REVIEWED BY CHRISTOPHER BRAYSHAW
(through October 15, 2005)
The star of Burning Bush, Kevin Schmidt’s new video projection at Artspeak, is a fat clump of Okanagan sagebrush, tricked out like a miniature Christmas tree with tiny orange lights and flapping fabric “flames.” Behind it are dry sandy hills and a mackerel-colored sky which, over the quarter hour or so I watched, darkened ever so slightly, as if presaging rain.
The video’s subliminally punched-up ambient soundtrack – crickets peeping in the grass; the intermittent soughing of the wind – recalls the tranquil naturalistic moments bookending the country music video at the heart of Rodney Graham’s How I Became a Rambling Man (2000), as well as previous Schmidt projects like Fog, and, Chevrolet Caprice Classic Wagon…, whose alterations or hallucinatory intensifications of natural phenomena are metaphors for the artist’s ongoing investigations of the current critical relevance of landscape images.
Artspeak’s press release cites Schmidt’s projection’s genesis in Exodus 3, in which God appears to Moses in the guise of a burning bush. “And the angel of the LORD appeared unto him in a flame of fire out of the midst of a bush: and he looked, and, behold, the bush burned with fire, and the bush was not consumed.” The press release also claims that, “Schmidt’s work plays on contemporary interpretations of this myth and its cooption by Hollywood (as well as the Hollywoodization of the church in which sermons are held in vast movie theatres and stadiums while the live event is projected on the big screen).”
This language overreaches. Burning Bush is resolutely low-tech, plainly made with modest means. The projected image is muddy, lacking the crisp clarity of Fog’s medium-format slide projection. The “flicker fabric” lights were undoubtedly purchased over the counter at Home Depot or Canada Tire, and not from a professional effects company, as were many of the props and effects in, say, Geoffrey Farmer’s Contemporary Art Gallery installation The Blacking Factory (2002), an art work which explicitly references Hollywood production values and their dramatic alterations of reality.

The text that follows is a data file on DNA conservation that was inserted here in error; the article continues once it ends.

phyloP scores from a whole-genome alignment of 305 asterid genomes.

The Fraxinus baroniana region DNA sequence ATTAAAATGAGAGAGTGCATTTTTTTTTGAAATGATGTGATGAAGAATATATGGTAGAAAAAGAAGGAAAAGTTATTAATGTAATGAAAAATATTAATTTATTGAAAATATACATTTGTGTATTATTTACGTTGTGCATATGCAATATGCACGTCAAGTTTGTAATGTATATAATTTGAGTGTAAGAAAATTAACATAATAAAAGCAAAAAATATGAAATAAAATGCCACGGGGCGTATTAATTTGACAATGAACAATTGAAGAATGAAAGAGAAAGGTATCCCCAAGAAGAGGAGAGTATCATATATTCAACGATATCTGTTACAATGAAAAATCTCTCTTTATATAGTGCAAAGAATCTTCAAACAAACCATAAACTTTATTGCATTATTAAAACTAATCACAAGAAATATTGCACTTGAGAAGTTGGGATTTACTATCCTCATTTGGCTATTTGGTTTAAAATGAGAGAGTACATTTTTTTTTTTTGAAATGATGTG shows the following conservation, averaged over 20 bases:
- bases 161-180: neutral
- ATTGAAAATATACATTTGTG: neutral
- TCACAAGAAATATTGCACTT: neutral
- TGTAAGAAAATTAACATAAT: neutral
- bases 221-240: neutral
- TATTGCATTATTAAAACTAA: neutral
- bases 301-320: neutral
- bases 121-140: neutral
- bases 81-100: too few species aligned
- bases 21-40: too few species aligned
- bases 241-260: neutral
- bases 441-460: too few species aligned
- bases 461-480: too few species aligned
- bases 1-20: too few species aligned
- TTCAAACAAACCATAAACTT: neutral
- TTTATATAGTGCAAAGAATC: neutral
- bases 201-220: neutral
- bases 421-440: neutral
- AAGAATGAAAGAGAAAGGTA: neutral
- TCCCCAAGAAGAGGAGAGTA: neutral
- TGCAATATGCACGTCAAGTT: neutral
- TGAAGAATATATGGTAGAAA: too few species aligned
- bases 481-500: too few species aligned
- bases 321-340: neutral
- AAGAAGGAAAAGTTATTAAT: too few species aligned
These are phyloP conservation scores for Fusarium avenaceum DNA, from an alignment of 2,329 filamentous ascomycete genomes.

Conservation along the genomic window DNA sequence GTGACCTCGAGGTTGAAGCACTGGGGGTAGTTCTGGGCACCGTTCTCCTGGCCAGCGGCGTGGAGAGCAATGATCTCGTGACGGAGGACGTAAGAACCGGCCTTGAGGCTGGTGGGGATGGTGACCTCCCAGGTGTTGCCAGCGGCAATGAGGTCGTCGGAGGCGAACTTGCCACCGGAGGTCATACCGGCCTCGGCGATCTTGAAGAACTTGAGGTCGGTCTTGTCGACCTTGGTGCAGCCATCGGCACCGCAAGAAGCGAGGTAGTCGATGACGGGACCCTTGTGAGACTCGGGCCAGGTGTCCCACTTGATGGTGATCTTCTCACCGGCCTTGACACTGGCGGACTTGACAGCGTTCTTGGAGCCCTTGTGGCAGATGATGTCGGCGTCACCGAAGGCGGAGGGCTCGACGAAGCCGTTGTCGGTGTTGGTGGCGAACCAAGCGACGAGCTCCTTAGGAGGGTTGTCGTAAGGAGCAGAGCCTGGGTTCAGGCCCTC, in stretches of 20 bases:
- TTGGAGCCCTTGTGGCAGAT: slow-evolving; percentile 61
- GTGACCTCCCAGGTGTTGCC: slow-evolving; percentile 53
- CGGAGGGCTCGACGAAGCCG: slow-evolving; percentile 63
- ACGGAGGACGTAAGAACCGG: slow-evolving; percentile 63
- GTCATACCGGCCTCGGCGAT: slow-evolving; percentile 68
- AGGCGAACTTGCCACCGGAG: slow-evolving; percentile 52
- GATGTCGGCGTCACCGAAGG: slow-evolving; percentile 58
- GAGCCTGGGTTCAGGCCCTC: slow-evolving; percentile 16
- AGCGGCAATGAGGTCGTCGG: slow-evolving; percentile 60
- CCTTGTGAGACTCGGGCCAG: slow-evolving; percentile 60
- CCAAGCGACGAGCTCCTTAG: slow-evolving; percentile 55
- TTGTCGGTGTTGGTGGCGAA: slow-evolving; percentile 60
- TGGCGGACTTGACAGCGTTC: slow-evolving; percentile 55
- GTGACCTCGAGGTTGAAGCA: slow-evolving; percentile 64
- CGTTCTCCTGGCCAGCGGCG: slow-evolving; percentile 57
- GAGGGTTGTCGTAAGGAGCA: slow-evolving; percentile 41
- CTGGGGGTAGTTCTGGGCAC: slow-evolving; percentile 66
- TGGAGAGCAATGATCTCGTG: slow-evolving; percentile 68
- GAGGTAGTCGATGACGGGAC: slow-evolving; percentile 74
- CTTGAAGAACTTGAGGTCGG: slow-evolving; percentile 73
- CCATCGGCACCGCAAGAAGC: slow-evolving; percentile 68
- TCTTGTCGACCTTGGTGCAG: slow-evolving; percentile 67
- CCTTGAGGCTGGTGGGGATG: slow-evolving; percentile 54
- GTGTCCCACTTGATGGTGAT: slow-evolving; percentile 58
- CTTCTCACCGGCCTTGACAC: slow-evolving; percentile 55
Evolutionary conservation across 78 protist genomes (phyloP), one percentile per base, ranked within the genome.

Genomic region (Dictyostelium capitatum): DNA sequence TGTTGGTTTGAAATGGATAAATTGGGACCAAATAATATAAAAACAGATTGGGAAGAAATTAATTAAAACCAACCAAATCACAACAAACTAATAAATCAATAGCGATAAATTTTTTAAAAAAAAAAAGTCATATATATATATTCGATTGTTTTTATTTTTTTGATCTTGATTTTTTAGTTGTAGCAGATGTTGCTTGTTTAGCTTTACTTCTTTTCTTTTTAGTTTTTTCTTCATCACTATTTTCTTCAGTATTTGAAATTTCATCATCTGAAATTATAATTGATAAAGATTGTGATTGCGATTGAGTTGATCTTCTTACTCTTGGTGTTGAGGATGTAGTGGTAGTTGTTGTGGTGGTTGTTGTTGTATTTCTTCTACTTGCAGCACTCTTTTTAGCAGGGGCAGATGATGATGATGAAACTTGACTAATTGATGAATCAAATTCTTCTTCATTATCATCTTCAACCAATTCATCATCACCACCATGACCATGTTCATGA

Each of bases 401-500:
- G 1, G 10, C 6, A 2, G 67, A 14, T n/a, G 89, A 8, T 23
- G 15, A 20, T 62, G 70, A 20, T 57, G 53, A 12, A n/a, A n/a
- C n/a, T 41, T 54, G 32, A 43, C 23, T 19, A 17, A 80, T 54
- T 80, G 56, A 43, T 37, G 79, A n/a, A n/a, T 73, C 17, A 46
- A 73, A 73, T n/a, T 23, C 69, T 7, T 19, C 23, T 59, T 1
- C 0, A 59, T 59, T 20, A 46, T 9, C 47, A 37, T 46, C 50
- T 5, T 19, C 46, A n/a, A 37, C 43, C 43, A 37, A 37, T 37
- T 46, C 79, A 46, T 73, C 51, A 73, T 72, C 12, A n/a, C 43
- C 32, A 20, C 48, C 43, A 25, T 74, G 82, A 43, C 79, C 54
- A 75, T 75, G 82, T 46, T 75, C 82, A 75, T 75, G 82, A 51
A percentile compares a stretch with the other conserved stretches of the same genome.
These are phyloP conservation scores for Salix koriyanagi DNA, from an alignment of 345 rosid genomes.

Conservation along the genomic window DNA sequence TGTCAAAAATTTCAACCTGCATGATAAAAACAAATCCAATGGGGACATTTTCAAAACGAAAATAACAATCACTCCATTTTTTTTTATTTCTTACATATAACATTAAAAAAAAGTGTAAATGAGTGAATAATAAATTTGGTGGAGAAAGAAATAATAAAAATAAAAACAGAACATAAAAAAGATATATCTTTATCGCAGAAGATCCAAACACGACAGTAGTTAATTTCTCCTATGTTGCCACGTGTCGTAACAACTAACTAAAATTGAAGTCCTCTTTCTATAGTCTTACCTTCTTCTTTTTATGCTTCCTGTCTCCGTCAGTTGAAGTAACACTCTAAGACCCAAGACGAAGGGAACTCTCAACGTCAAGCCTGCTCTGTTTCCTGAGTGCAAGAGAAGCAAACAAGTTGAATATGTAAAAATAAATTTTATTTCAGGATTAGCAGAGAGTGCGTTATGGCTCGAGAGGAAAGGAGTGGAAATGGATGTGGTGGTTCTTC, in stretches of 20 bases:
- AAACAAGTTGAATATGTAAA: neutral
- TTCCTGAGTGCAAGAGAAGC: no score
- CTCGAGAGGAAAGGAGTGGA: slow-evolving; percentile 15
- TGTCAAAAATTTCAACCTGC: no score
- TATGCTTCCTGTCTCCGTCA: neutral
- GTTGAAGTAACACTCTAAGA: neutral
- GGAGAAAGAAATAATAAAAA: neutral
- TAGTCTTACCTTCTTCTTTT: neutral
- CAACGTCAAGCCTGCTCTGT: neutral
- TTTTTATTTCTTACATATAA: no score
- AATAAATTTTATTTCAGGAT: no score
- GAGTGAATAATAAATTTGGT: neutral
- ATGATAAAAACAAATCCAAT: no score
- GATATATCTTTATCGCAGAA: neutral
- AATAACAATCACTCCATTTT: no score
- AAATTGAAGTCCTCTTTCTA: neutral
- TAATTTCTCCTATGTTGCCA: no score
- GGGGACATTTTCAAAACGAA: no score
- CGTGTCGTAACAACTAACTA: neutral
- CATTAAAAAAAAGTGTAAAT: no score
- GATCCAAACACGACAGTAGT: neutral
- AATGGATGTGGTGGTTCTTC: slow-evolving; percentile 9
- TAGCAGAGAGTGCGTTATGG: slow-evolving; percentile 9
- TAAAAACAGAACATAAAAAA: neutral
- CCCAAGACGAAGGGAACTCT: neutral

Burning Bush’s accomplishment is far subtler. Its oscillating lights and shivering tongues of flame create a place of focus in what at first appears to be a totally still landscape. As your eye slowly probes the scene, you realize that everything captured by Schmidt’s camera is moving, albeit much more slowly than the bush. Nothing is fixed in place, not even the hills.
Nowadays in British Columbia, whole economies are built around experiencing landscape, erecting frames to clarify and condense scenes in ways amenable to attention spans conditioned by TV, Web, and instant messaging’s abbreviations of reality. “Extreme” sports like snowboarding, heli-skiiing, or trail biking are attempts to speed the landscape up, to make local mountains, forests and waterways seem as exciting as the ones that appear in music videos and on “reality TV.”
Schmidt’s projection offers an antidote: an extended narrative that lacks temporal compression. He consequently risks alienating viewers. Like all artworks whose making and viewing times are equal,Burning Bush eschews the dramatic incidents and narrative throughlines that may be required to sustain viewers’ interest in a projected work over a long duration.
The reward for pushing past the nagging sense of dissatisfaction that Burning Bush engenders is a kind of mental slippage, a shift down into a slower, more meditative kind of thinking. On the day I visited, Carrall Street was teeming with ferocious rain; an obnoxious cracked-out panhandler; buses turning; and drivers hydroplaning down the block. Things unfolded outside in a great rush; inside, it was still high Okanagan summer.
The difference between the gallery and the external world could not have been more distinct. I actually swayed when I stepped outside, a perceptual disconnect that I associate with some of Robert Smithson’s mirror sculptures, and an afternoon spent with Richard Serra’s Torqued Ellipsesin the Hudson Dia’s dim basement. Smithson’s and Serra’s subject is time, and how objects can concatenate it, folding it back on itself like a seashell’s whorls, or the fractal complexity of a sagebrush branch. Burning Bush testifies to these phenomenological investigations’ ongoing relevance to contemporary art; they speak in and through Schmidt’s project like the Angel of the Lord through Moses’ bush.
Christopher Brayshaw is an independent Vancouver-based critic, curator,and bookseller.